WWOOF Korea helped me to contact Sandeul farm, which is a short distance away from Seoul. Even though my request came very last minute, the host kindly accepted my volunteering.
Here are some information about Sandeul Farm found in WWOOF Korea’s guidebook:
Following the directions given in the guide, I could not find the elusive bus station at Sadang. I must have spent 30 minutes walking to and fro, asking around before finally deciding to call my host for help. Mrs Keum and I seemed to have difficulty understanding each other but I was given the impression that I was at the correct place and the bus I should look for has no numbers. Mrs Keum cheerfully ended the conversation with “See you later”. She sure has some confidence in me. I stopped by a shop and gave some bewildering gestures and mispronounced the word “Joam”. The shopkeeper pointed ahead. I followed his direction. There was a bus at a bus stop. Wait, could this be it? Why was I expecting a bus interchange with buses, passengers and queues? I saw no numbers on the bus but there were some Korean characters which were probably destinations. I said “Joam” with a question mark to the driver and he nodded. I paid up and was on my way.
I tormented myself during the bus journey by trying to imagine that I was on the wrong bus. The fact that I did not reach my destination after 1.5 hrs helped raise my anxiety level. As usual, things often turned out better than we imagined. I reached Joam bus station after 2 hours. It’s a small and rundown terminal, quite unlike the modern facilities I have seen in Seoul. I smiled expectantly at every person in the terminal. After a period of unrequited friendship, I searched for a public phone to contact Mrs Keum. Arrangements were made and Mr Keum soon arrived in a blue tractor. Their house was a 10 minutes ride away.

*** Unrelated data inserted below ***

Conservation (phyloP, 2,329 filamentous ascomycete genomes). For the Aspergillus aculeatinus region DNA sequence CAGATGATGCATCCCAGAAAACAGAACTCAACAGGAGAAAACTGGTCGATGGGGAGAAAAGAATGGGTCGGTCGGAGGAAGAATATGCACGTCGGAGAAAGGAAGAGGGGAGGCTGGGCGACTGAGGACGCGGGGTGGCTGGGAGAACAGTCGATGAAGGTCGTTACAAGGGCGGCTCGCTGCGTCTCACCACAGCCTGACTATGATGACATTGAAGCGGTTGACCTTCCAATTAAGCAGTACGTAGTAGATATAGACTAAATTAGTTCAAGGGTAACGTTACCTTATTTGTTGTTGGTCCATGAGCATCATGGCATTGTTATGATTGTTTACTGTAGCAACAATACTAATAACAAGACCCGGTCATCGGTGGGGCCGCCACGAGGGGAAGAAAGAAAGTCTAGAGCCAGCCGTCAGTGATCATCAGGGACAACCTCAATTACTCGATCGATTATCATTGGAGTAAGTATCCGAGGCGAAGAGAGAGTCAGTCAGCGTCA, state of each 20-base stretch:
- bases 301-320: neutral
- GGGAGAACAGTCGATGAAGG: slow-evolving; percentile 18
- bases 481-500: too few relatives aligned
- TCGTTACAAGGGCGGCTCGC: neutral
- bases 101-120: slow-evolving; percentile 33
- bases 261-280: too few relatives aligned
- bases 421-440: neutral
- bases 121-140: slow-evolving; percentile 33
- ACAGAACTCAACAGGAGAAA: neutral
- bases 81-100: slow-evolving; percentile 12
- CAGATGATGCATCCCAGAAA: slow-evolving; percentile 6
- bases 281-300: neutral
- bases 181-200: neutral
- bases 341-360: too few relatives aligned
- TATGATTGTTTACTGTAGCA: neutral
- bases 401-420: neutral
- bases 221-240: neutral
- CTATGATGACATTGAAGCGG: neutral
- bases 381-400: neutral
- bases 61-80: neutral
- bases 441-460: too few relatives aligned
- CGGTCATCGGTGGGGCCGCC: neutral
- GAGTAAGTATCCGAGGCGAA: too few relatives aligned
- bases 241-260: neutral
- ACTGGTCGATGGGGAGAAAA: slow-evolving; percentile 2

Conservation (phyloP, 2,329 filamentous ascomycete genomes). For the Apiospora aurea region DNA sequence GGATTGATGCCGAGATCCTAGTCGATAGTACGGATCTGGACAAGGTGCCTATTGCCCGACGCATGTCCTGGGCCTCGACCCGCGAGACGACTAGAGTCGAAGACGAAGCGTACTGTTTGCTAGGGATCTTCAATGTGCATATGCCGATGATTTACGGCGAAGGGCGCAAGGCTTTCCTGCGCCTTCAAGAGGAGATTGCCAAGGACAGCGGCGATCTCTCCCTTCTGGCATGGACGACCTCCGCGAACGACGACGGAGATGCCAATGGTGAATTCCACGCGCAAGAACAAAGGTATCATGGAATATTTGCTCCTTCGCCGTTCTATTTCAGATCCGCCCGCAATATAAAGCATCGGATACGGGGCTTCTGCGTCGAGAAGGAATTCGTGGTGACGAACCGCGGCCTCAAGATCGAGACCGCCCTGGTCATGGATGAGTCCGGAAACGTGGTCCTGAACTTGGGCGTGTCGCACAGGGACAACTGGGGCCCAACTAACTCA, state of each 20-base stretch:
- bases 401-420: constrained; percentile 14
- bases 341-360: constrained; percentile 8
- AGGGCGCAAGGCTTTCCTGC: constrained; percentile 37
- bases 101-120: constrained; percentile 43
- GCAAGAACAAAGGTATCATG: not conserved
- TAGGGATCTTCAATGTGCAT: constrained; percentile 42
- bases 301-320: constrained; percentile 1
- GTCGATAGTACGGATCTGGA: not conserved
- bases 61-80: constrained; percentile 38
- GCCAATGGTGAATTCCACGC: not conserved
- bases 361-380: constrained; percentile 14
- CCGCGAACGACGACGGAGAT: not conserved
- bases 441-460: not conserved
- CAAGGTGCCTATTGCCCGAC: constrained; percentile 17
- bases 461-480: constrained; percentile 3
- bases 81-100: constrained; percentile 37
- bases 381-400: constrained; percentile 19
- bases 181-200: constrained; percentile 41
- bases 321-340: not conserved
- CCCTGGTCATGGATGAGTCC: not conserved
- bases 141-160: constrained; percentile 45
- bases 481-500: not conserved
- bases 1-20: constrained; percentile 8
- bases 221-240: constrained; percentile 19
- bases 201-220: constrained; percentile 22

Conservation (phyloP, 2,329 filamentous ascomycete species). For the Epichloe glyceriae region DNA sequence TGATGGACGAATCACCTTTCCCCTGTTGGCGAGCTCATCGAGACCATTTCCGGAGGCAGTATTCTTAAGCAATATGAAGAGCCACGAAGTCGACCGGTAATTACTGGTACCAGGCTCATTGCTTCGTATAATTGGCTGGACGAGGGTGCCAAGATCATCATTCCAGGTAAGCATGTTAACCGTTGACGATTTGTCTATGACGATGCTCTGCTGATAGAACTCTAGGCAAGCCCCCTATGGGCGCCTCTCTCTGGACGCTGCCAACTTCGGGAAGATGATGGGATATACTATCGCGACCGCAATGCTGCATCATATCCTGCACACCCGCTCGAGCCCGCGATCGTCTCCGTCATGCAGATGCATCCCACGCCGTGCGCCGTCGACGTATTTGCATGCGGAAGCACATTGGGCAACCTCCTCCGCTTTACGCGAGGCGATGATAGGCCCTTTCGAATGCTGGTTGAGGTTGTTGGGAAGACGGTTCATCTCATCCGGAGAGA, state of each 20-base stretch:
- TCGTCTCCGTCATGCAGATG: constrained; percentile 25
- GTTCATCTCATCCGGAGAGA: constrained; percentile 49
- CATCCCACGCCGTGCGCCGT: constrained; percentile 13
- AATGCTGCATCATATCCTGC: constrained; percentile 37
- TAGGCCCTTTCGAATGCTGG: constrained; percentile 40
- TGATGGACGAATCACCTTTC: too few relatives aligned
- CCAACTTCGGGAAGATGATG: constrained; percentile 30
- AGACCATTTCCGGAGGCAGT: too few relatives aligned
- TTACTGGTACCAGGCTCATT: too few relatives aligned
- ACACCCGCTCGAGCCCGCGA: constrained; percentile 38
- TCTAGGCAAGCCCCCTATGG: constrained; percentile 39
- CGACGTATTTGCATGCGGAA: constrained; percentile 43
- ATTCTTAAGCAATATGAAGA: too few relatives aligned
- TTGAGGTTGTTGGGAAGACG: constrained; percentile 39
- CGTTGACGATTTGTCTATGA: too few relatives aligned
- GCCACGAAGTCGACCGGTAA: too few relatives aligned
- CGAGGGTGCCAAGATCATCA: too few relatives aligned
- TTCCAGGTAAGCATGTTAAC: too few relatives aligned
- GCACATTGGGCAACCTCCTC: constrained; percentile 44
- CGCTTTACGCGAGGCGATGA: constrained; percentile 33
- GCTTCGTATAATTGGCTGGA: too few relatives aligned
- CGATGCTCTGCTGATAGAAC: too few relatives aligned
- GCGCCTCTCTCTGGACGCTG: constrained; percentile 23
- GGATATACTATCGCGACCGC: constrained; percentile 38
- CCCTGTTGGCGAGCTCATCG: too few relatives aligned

Mr Keum started pumpkin cultivation about 3 years ago. Small sweet pumpkins were getting popular and margins were improving. An average sized pumpkin was sold to the supermarket at 1500w which the supermarket resells at around 2500w. Before getting into the pumpkin business, Mr Keum farmed other vegetables such as onions. Mrs Keum used to be a nurse but joined her husband’s farming business after getting married. The couple have 2 sons who were both still schooling. I was given a room with a private bathroom in the house. There were pumpkins in various rooms and along the corridors of the house. It’s picking time and the Keums were very busy. It appeared that I came at the right time. There were no other Wwoofers in the house.
My first duties included wiping the pumpkins dry, making cardboard boxes and banding the pumpkins. The youngest son was around to help. He was an elementary student at the nearby school and spoke good English. He enjoys singing English pop songs and playing computer games. Dinner was ramen (instant noodles), rice, kimchi, seaweed and watermelon. Simple but great food nonetheless. I especially liked Korean rice wrapped with seaweed.
At 8pm, I went out with Mr Keum to his friend’s farm to pick up a few bags of pumpkins. We passed by rice fields and Mr Keum told me that unlike other countries like Vietnam, rice only harvests once a year in South Korea. We returned to the house at 10pm and repacked the pumpkins according to size.
I woke up at 7am plus, washed up and had breakfast.
My first duty of the day was to wash the mud off the pumpkins picked from the fields. It’s not terribly exciting and I was glad when Mr Deum asked me to follow him to the fields later. We bent our backs, plucked pumpkins, put them into bags and carried the bags to the tractor. We did this routine for 2 hours. It’s hard work. I was sweaty and dirty. I had scratch marks on my legs and an aching back.